chainctl auth configure-docker \
  --identity-token $ID_TOKEN \
  --identity $ID

After logging in, the pipeline will be able to run any chainctl command under the assumed identity. To test out this ability, this configuration runs the chainctl images repos list command to list all available image repositories associated associated with the organization.

chainctl images repos list

After updating the Keycloak configuration, commit the changes and the pipeline will run automatically. A status box in the dashboard will let you know whether the pipeline runs successfully.

If the token times out, chainctl will try to reauthenticate and fail. If you repeat the same login command with the old token you will see messages like this:

chainctl auth login --identity-token $ID_TOKEN --identity $ID
Error: [101] unable to exchange tokens: rpc error: code = PermissionDenied desc = verifying token: oidc: token is expired (Token Expiry: 2024-03-18 11:44:35 +0000 UTC)

To authenticate with chainctl you will need to generate a new token with Keycloak.

If you’d like to experiment further with this identity and what the workflow can do with it, there are a few parts of this setup that you can tweak. For instance, if you’d like to give this identity different permissions you can change the role data source to the role you would like to grant.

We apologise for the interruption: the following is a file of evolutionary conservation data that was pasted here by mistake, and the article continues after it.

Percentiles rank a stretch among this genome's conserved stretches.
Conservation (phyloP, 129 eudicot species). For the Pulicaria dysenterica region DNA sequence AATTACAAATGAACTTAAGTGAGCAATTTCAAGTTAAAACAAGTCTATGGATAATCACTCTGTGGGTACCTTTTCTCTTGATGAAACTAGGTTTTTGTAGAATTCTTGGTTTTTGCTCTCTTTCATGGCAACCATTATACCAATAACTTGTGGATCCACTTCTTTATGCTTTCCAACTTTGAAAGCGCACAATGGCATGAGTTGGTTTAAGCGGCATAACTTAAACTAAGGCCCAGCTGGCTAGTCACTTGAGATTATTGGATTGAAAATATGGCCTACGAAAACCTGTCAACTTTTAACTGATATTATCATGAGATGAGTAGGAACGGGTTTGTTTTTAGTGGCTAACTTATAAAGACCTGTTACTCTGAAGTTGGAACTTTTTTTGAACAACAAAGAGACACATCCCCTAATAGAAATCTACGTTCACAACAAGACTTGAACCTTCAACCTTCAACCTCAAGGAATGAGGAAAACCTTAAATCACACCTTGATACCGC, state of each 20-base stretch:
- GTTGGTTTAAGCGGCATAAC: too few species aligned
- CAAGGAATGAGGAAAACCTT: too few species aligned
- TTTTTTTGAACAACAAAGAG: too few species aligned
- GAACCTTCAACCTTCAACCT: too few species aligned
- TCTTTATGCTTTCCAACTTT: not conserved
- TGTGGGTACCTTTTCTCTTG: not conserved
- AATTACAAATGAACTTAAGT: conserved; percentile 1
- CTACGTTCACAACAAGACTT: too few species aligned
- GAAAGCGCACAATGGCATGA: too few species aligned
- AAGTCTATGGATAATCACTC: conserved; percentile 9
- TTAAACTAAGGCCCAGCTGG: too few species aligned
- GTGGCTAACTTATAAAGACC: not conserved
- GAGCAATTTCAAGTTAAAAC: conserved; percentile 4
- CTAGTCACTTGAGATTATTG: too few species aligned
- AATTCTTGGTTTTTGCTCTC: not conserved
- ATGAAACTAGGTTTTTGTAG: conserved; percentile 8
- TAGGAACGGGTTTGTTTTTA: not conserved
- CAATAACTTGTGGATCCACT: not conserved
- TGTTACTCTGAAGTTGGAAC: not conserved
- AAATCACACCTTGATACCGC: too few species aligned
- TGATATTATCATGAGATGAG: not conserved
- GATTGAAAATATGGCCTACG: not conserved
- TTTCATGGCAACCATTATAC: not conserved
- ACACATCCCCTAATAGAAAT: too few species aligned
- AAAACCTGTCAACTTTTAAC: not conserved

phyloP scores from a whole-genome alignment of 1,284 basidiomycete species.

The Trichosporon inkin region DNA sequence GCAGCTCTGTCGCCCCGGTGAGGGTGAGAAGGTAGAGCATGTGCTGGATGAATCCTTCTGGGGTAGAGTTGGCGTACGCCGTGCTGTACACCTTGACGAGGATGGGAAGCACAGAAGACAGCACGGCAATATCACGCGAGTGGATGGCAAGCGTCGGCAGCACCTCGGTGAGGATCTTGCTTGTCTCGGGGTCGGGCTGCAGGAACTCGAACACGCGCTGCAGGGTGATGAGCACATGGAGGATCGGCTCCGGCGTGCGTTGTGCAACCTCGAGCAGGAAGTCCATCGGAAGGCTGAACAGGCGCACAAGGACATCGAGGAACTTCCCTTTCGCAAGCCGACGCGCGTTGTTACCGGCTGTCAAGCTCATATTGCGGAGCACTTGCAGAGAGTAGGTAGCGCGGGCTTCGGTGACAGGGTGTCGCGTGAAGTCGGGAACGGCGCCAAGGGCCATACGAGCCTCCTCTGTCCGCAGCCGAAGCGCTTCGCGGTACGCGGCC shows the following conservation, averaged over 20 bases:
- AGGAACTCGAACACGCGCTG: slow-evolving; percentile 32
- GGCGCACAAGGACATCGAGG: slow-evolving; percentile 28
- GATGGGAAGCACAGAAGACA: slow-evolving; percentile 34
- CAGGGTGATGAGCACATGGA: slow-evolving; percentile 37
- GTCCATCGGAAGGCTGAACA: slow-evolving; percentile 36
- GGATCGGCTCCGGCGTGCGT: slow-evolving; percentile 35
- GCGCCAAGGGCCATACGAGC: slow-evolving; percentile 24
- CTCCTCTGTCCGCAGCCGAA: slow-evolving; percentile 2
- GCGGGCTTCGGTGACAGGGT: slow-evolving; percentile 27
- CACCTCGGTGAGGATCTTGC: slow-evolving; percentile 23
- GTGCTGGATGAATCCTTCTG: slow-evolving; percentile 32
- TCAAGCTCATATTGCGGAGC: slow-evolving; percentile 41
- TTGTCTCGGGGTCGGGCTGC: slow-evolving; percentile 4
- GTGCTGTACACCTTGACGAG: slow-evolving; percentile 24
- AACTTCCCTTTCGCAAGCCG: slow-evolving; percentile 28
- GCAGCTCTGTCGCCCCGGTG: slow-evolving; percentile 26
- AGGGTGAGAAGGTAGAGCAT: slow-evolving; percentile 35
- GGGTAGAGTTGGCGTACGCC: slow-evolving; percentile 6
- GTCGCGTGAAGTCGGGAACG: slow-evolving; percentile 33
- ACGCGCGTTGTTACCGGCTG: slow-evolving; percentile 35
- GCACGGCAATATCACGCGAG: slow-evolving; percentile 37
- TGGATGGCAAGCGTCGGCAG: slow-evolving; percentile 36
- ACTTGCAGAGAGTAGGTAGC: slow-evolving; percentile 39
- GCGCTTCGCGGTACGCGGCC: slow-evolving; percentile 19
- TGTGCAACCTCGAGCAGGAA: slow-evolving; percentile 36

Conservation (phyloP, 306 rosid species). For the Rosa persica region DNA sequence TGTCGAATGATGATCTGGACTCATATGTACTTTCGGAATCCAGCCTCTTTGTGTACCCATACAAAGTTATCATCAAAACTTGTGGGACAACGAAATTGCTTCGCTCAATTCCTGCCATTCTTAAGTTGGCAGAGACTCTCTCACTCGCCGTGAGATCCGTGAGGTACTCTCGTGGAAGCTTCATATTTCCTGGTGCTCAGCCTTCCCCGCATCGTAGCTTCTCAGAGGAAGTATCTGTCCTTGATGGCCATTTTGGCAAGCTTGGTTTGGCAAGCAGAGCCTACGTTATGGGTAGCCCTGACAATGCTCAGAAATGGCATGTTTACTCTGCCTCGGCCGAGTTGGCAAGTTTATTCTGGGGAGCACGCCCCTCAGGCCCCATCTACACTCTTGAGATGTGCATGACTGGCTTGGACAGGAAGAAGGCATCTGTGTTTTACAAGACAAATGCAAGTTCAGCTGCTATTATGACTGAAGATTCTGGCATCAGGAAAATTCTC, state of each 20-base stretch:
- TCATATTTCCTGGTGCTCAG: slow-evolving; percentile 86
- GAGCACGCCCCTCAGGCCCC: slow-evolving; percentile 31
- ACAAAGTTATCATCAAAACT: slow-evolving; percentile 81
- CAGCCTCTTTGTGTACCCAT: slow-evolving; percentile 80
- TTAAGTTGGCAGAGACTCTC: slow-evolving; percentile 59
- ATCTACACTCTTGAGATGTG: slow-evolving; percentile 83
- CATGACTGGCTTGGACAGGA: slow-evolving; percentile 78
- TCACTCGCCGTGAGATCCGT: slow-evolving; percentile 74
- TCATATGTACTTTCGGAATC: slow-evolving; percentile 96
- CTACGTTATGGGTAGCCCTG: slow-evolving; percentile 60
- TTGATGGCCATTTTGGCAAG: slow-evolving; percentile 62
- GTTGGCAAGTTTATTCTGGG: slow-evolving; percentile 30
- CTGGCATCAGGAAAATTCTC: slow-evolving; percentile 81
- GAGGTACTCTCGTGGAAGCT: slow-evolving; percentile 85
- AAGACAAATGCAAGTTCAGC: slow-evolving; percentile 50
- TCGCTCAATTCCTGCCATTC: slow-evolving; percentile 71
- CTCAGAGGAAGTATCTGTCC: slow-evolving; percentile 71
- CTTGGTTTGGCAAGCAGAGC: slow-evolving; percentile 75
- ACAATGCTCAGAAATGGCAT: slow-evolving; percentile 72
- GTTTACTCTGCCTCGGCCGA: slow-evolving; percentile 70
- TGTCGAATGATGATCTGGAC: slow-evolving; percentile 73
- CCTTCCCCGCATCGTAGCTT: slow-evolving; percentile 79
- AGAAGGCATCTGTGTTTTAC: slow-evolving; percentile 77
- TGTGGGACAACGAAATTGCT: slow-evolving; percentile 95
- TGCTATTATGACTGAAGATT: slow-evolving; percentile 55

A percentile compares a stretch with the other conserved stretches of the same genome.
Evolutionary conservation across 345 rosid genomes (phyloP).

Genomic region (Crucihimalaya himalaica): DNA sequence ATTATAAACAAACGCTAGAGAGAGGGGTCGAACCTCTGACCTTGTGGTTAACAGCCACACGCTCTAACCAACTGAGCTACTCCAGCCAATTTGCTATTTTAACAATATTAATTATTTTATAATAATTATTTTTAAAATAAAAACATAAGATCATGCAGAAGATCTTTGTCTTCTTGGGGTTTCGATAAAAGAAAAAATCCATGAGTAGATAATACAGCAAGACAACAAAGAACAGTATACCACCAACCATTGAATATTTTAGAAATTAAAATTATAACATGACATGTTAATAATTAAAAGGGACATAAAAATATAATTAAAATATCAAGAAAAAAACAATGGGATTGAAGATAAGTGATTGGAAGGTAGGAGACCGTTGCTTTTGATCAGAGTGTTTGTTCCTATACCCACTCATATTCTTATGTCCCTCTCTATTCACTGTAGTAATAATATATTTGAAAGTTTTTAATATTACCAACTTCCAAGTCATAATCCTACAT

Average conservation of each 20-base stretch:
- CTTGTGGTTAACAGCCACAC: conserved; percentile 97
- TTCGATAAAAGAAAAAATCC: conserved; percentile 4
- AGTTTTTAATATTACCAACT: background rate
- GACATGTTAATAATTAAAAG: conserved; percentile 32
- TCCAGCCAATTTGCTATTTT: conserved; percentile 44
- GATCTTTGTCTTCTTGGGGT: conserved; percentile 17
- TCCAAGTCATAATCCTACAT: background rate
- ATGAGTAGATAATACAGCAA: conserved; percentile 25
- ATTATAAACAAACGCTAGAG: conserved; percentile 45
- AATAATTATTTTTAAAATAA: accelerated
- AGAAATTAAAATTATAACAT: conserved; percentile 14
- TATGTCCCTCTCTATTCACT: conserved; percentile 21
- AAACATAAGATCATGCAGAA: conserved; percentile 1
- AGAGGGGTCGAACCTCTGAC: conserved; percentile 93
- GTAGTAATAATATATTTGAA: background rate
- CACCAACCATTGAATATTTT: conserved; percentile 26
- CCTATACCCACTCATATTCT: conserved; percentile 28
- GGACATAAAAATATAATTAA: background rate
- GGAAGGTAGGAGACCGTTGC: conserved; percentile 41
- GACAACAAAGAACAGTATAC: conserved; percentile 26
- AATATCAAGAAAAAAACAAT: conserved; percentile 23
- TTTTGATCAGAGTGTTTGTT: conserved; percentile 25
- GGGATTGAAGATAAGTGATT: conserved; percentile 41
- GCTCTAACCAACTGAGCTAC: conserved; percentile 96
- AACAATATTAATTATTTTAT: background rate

data "chainguard_roles" "editor" {
  name = "editor"

To retrieve a list of all the available roles, you can run the following command.

chainctl iam roles list

This command’s output will also include any custom roles you are able to grant.

Removing Sample Resources

To remove the resources Terraform created, you can run the terraform destroy command.

terraform destroy

This will destroy identity and the role-binding created in this guide. It will not delete the organization.

You can then remove the working directory to clean up your system.

rm -r ~/keycloak-id/

Following that, all of the example resources created in this guide will be removed from your system.

Learn more

For more information about how assumable identities work in Chainguard, check out our conceptual overview of assumable identities. Additionally, the Terraform documentation includes a section on recommended best practices which you can refer to if you’d like to build on this Terraform configuration for a production environment. For more information about OIDC you can find a lot of documentation on the OpenID Foundation website. For Keycloak specific information, we encourage you to check out the official Keycloak documentation

Last updated: 2024-05-09 08:48